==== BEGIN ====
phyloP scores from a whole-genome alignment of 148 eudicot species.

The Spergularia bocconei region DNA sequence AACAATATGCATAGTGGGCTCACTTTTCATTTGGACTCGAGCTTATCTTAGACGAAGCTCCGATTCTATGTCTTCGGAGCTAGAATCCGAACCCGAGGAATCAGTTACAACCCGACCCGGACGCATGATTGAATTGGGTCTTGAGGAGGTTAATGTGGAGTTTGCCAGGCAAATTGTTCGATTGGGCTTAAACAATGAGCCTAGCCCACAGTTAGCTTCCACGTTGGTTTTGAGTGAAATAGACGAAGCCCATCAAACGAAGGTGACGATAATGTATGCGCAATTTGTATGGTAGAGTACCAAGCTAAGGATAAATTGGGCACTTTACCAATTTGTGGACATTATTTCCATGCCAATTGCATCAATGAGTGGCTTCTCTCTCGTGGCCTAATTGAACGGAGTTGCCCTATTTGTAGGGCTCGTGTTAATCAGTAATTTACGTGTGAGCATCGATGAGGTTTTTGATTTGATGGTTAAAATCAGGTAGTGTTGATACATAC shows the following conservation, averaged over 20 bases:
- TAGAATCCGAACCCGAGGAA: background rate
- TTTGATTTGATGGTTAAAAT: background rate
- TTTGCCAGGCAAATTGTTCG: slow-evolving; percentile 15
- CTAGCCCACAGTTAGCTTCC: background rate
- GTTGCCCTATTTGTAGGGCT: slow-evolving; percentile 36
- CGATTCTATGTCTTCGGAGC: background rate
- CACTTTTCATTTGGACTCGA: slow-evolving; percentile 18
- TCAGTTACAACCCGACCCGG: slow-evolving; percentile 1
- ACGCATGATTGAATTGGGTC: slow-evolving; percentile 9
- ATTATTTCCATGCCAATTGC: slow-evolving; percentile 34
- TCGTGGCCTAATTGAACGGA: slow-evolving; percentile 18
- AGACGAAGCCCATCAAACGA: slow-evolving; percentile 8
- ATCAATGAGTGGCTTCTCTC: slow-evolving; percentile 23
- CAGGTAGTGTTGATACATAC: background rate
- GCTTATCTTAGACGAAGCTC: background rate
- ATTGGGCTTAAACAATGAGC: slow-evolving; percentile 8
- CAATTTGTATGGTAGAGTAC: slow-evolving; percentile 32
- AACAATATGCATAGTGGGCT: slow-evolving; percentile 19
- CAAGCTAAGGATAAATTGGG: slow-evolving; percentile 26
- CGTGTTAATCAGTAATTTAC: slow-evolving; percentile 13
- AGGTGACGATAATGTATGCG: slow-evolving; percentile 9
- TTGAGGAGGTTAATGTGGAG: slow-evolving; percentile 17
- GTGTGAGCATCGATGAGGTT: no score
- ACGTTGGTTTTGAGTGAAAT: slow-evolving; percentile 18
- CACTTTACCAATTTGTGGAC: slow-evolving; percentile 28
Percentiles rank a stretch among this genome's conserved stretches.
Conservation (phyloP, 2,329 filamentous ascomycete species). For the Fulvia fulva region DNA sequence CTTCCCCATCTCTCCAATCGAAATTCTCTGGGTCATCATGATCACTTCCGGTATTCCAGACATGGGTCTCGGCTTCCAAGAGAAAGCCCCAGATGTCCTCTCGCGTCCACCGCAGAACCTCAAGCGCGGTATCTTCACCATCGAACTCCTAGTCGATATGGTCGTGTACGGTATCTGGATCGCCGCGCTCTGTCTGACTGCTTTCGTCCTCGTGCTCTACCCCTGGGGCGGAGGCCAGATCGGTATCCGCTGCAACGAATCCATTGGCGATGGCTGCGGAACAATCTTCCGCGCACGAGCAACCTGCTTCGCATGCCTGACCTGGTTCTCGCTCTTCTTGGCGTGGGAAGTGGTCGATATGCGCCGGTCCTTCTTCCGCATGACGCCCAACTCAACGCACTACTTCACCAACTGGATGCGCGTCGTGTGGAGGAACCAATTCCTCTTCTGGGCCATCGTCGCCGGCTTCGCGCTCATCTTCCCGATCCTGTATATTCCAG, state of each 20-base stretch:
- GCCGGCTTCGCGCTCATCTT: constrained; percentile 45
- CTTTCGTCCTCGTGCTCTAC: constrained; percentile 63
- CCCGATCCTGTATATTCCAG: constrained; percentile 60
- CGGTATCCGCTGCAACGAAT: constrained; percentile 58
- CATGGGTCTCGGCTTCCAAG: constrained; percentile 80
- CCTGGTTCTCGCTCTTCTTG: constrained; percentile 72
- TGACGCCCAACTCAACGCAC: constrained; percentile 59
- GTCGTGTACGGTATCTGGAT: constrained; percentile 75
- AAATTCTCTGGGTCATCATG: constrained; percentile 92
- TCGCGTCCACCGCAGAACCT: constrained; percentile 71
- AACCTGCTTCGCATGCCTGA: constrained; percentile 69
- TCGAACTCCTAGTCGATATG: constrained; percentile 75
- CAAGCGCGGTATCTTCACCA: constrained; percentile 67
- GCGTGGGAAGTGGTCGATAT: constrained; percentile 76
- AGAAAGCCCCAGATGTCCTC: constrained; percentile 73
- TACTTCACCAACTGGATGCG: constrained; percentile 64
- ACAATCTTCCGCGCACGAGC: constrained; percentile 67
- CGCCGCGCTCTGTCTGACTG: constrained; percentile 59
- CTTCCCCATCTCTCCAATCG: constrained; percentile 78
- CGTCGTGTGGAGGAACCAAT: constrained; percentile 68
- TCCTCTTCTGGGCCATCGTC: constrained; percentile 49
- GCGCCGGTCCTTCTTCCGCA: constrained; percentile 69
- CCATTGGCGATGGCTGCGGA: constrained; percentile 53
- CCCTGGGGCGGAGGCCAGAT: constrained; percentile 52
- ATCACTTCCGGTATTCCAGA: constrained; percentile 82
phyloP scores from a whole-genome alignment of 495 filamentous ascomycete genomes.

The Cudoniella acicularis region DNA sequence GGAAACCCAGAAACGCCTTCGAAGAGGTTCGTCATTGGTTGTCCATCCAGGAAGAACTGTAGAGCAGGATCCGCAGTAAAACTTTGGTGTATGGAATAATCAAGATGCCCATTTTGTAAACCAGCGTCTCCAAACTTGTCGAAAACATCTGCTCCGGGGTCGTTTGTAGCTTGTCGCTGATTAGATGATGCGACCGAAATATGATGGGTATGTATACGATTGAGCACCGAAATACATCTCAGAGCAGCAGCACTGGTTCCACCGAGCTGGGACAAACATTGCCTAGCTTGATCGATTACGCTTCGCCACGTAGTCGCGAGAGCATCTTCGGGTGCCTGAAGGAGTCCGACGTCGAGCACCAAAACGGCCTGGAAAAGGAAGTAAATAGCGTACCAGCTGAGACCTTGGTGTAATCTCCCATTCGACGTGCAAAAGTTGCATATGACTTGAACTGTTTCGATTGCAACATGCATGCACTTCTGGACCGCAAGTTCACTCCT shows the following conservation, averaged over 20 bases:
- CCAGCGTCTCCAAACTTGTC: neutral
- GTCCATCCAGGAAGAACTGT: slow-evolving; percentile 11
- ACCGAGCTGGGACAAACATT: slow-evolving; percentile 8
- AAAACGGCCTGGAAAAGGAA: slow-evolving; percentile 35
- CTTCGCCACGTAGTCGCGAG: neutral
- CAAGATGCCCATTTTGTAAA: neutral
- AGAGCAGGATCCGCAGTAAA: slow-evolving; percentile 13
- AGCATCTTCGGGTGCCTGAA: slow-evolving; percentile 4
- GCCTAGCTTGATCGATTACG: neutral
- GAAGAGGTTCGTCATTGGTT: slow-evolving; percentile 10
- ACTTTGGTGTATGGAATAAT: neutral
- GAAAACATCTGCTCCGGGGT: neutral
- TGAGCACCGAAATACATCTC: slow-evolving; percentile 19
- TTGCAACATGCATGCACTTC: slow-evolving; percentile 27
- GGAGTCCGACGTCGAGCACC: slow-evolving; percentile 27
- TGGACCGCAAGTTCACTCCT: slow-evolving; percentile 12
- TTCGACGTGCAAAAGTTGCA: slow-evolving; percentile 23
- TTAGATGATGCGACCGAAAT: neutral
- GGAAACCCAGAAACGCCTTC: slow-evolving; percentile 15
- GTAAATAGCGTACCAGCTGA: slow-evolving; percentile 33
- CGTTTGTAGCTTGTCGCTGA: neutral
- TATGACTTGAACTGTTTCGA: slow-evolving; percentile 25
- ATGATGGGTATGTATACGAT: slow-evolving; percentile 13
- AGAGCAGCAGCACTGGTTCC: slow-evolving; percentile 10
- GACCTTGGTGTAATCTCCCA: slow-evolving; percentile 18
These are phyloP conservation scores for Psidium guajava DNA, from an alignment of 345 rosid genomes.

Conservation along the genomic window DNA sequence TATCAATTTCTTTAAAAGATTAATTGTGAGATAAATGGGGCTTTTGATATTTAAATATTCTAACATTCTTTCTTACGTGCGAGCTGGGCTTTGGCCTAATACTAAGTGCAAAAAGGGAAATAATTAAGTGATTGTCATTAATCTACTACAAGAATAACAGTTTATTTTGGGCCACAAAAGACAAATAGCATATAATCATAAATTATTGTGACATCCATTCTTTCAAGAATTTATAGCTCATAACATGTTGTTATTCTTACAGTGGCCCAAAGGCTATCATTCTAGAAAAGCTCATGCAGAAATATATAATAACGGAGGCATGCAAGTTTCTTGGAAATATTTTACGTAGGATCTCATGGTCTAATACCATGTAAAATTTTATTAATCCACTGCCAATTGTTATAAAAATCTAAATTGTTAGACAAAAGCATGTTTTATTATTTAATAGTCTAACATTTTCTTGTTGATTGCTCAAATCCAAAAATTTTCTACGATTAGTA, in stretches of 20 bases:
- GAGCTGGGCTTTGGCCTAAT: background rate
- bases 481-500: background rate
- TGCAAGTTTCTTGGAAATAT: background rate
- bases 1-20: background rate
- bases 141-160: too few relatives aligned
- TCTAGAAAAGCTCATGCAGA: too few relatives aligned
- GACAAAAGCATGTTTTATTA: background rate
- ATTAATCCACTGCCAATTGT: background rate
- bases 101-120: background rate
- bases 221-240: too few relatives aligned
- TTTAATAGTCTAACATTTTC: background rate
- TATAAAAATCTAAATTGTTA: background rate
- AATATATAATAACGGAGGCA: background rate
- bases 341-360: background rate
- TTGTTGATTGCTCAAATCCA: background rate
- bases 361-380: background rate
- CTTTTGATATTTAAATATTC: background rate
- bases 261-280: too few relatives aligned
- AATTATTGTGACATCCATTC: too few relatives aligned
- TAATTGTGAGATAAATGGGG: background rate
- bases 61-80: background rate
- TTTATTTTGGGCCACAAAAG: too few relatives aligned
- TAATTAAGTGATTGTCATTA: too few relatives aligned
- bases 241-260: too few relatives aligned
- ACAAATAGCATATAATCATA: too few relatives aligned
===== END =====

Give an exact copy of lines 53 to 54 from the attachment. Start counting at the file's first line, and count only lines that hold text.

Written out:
- CCCTGGGGCGGAGGCCAGAT: constrained; percentile 52
- ATCACTTCCGGTATTCCAGA: constrained; percentile 82